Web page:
But this column isn't about me, it's about the black abalone (Haliotis cracherodii)... the poor relative of the greens, pinks, reds and whites. When I arrived on the island, this subtidal and often intertidal snail was so abundant they were stacked on top of one another. One reason they were so numerous was the regional extinction of the sea otter in our waters which was a major predator on them before the early 19th century. However, I was told not to bother with the blacks because they were very tough. Living up high where the waves and swell impacted them, they needed stronger muscles known as a "foot" to hold onto the rocks for dear life. So instead, I dove deeper for the more tender species of this group, enjoying many dinners of abalone and lobster in my first six years on Catalina. About 1975 I stopped taking both myself, but still enjoy a lobster or two today if someone else does the hunting.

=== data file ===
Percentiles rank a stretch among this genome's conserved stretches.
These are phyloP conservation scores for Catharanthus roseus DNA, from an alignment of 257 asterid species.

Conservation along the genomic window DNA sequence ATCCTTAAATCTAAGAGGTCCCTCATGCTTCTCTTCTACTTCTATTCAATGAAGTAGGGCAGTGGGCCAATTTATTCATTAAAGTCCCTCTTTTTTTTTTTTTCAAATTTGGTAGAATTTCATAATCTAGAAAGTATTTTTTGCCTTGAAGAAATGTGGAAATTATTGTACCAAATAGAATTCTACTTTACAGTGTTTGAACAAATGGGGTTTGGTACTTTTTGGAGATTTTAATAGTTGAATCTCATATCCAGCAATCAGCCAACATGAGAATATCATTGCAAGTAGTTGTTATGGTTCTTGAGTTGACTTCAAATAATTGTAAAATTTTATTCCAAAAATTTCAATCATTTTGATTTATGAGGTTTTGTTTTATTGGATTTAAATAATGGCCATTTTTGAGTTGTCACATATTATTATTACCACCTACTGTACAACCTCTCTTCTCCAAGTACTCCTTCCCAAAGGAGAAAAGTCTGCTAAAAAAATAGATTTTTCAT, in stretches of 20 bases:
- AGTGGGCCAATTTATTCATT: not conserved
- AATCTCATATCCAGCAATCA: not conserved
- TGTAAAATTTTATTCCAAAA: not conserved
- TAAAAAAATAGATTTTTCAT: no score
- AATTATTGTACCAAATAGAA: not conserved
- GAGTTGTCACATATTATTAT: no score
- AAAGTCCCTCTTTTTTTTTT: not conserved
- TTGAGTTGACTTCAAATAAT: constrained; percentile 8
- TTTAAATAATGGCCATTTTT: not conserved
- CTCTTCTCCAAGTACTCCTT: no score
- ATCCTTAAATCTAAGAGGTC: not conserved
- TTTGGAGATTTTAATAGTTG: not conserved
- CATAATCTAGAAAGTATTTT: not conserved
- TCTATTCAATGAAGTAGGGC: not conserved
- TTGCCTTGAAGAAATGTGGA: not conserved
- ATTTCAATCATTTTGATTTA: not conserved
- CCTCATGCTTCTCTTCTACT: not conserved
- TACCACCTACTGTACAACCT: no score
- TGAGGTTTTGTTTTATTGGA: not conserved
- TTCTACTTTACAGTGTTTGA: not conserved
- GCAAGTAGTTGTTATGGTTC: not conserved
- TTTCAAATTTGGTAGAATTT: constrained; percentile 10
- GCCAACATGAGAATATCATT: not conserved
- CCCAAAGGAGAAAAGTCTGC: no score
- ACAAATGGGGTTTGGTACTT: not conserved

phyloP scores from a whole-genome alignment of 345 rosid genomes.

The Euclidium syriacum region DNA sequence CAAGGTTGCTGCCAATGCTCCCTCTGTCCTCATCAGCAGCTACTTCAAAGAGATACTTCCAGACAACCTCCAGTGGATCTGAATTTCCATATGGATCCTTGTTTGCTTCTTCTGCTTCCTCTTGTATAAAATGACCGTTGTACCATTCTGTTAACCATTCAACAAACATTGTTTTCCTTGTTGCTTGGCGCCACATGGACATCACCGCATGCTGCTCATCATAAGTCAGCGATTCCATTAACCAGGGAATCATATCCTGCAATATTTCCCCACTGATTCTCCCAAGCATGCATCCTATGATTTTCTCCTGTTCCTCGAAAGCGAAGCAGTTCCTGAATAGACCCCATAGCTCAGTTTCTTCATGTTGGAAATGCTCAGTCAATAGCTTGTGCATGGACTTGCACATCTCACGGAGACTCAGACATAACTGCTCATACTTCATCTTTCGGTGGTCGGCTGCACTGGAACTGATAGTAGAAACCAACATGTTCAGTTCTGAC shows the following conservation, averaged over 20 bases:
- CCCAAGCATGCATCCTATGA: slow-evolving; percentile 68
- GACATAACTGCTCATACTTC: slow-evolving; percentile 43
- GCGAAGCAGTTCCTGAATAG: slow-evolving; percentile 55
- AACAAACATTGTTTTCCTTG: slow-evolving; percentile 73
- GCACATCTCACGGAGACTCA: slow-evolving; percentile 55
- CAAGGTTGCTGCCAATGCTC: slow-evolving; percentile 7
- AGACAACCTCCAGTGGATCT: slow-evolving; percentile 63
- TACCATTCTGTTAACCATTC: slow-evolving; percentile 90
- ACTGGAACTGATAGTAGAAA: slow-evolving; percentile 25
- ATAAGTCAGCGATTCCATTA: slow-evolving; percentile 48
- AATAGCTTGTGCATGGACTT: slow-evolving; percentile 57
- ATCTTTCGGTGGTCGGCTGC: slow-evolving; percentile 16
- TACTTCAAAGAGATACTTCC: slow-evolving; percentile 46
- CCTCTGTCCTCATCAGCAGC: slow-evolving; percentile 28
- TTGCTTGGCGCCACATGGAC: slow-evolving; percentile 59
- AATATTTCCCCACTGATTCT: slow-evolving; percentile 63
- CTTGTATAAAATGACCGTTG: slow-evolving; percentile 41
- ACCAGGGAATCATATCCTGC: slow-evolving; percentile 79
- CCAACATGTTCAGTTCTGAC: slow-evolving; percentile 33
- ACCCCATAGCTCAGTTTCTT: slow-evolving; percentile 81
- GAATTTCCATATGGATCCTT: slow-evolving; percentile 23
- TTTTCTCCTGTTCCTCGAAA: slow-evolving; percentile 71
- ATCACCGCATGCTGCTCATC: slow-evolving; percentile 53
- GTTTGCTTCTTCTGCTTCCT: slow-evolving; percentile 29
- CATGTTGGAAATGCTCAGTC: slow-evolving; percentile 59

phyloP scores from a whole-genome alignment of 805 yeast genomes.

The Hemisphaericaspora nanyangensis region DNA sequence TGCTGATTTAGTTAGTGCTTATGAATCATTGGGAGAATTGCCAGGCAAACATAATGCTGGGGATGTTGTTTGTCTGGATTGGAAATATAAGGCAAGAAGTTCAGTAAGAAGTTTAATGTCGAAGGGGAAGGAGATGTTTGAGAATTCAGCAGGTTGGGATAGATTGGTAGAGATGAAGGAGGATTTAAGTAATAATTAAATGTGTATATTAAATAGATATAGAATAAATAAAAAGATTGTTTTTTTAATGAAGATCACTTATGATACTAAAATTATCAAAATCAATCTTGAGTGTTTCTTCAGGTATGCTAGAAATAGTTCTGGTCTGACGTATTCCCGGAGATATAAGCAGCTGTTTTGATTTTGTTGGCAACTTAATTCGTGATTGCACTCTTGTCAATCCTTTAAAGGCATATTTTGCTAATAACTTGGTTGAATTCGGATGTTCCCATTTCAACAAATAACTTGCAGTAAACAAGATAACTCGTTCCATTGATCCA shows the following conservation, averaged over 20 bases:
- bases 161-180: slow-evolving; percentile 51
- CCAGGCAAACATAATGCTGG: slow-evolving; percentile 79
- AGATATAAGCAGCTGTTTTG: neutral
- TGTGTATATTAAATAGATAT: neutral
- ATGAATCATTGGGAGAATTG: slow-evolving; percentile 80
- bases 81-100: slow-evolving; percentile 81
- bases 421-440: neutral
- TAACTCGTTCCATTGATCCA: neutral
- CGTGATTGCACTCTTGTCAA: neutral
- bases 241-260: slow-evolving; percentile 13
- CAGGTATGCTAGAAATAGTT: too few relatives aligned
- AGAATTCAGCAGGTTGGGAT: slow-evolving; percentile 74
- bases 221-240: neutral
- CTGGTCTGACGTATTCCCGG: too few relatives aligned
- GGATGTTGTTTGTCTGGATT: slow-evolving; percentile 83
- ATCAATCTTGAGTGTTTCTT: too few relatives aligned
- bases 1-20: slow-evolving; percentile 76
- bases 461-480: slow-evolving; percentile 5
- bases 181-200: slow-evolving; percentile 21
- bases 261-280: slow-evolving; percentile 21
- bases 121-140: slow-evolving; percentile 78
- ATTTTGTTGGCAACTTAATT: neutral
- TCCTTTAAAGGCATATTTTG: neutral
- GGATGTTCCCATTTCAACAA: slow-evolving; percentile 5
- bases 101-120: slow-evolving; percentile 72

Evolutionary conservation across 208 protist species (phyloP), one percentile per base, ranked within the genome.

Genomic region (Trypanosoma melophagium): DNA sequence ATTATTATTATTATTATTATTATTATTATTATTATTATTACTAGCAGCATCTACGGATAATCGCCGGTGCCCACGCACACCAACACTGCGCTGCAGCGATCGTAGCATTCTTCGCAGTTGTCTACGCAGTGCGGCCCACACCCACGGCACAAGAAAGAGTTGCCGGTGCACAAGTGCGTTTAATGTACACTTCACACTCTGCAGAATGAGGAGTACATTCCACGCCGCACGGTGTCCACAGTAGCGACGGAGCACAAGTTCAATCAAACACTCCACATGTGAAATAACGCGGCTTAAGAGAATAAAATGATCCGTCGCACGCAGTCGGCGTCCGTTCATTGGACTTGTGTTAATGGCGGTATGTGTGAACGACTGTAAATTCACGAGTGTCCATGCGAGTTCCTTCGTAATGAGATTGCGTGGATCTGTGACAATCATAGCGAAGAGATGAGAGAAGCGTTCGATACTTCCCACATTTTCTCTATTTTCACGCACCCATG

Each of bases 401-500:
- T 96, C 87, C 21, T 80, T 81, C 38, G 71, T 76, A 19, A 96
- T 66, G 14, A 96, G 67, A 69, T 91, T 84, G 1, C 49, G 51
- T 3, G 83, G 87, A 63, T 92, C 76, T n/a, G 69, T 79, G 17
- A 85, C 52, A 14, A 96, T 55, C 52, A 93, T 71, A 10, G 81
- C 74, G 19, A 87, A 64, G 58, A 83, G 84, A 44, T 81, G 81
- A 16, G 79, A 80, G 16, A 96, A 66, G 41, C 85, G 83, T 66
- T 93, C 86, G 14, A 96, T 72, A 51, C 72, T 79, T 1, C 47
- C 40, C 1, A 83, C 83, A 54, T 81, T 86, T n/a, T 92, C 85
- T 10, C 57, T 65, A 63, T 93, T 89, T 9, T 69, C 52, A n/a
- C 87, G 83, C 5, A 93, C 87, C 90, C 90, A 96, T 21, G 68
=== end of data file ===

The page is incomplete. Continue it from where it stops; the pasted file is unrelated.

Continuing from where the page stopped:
As the other species of abalone declined in our waters, more people were willing to pound a bit harder and took the easy-to-capture black abalone from the rocks. A significant commercial fishery for blacks took large numbers from the 1930s through the 1960s. Then, in the mid 1980s a disease known as withering syndrome or withering foot syndrome struck the abalone populations in the warmer waters of southern California. This disease is triggered by a bacterial pathogen that causes the muscular foot to atrophy and wither away. The bacterium, Xenohaliotis californiensis, attacks the lining of the digestive tract which reduces the production of the enzymes necessary to digest its food. To compensate for this, the abalone consumes its own muscle tissue in the foot to survive.